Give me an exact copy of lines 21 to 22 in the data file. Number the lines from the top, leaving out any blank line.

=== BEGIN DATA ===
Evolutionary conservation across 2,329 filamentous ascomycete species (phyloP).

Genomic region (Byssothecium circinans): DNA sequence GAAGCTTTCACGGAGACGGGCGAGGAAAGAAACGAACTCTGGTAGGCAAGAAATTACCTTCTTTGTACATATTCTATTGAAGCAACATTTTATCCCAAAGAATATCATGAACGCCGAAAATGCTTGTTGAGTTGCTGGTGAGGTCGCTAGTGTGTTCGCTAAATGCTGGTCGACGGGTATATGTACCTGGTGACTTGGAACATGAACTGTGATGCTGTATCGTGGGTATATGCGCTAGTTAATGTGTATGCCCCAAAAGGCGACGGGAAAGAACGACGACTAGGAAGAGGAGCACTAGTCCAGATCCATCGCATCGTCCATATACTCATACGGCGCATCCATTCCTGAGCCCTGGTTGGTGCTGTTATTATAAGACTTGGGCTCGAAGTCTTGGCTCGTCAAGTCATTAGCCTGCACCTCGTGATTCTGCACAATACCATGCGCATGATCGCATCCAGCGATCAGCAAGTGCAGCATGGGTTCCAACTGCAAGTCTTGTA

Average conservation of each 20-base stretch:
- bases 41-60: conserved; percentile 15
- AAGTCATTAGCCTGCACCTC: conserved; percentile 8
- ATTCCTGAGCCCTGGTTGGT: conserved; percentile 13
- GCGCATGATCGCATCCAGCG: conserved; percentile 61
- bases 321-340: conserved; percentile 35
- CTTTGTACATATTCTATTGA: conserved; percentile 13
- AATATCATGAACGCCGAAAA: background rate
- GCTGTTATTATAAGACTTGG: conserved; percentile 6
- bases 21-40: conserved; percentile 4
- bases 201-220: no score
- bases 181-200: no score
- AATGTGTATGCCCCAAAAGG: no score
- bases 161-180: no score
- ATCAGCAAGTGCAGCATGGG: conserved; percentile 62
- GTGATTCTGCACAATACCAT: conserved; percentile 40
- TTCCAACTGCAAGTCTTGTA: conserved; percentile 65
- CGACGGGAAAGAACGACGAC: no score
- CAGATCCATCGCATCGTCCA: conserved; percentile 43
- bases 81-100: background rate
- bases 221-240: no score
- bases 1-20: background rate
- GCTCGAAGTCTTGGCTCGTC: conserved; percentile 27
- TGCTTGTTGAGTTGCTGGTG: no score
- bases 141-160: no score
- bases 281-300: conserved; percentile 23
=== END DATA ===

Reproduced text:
- CAGATCCATCGCATCGTCCA: conserved; percentile 43
- bases 81-100: background rate